Hurricane Harvey cleanup is only just getting started, and Irma is threatening to hit Florida by the weekend, but brace yourselves, because there's yet another one on the way. Those who can't seem to stay on top of the never-ending onslaught of storms will be forgiven if they haven't even heard of it yet, but if you're wondering where Hurricane Jose will hit, there's some potentially good news. Although it's impossible to track a hurricane with complete accuracy, particularly in the Caribbean, where varying weather patterns can drastically alter a storm's course or strength, it looks like Jose will stay far west of its predecessor.
Jose is expected to move northeast towards the Caribbean Thursday and Friday before turning north over the weekend, according to the Washington Post, and it's not expected to reach the United States. Unfortunately, the beginning of Jose's path is similar to Irma's, which means that it could pass over the northern Leeward Islands just days after the devastating destruction caused by Irma. A hurricane watch has been issued for Antigua and Barbuda, and while Antigua was lucky to escape the brunt of Irma, Prime Minister Gaston Browne told ABS TV/Radio Antigua that "Barbuda right now is literally a rubble," according to CNN.
Browne said there is no water or phone service on Barbuda, and the island's communication tower was destroyed, and the only airport is out of commission. Minister of Foreign Affairs Charles Fernandez estimated that "upwards of 90 percent" of the island has been damaged, according to CNN. One fatality has been reported: a 2-year-old. In a statement to People, actor Robert De Niro, who is a co-owner of Barbuda's Paradise Found Nobu Resort hotel, said he's "beyond saddened to learn of the devastation" on the island, and he looks forward to working with the "entire Barbuda community to successfully rebuild what nature has taken away from us."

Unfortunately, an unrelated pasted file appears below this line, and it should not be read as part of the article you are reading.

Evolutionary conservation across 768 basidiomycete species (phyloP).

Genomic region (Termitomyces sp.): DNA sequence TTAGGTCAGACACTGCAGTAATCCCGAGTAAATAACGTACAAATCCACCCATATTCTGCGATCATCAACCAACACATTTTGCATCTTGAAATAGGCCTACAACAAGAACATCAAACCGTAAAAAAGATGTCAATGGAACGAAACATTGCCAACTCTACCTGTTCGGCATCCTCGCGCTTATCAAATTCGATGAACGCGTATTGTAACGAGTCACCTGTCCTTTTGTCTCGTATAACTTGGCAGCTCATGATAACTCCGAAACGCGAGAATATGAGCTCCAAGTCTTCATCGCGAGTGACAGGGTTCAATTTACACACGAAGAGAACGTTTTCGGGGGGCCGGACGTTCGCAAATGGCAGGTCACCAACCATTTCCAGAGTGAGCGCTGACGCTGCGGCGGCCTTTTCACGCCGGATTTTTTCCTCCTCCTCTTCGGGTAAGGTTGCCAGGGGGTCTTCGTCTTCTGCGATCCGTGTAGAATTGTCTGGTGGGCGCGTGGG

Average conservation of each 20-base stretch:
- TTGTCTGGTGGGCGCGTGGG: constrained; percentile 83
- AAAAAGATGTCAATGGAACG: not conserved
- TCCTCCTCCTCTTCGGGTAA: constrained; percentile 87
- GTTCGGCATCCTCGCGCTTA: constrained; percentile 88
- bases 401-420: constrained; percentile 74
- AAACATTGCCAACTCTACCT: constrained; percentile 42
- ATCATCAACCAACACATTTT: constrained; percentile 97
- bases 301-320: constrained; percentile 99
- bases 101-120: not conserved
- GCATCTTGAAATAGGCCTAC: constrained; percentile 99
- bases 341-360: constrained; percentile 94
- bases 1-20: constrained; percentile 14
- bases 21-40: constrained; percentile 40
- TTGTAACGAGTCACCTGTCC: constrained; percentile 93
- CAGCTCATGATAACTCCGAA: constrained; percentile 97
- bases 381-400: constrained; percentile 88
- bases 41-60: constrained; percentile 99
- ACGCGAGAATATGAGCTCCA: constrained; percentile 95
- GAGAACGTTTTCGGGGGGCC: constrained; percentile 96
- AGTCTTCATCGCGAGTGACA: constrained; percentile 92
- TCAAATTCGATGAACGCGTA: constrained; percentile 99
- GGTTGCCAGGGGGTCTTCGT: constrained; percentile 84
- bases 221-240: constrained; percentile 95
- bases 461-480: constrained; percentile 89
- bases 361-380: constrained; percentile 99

Hurricane Jose had strengthened to a Category 3 storm by Thursday afternoon, according to AccuWeather, and it's expected to intensify on Friday before weakening over the weekend. If it passes close enough to Barbuda, it's likely to cause "heavy rain, gusty winds, swells and storm surge." Without the use of the airport, relief efforts are currently limited to boats and helicopters, and such conditions could complicate evacuation plans. According to the Associated Press, about 60 percent of the island's 1,400 residents are now homeless. If you're able to help the victims of Hurricane Irma, Charity Navigator has a list of reputable organizations currently accepting donations.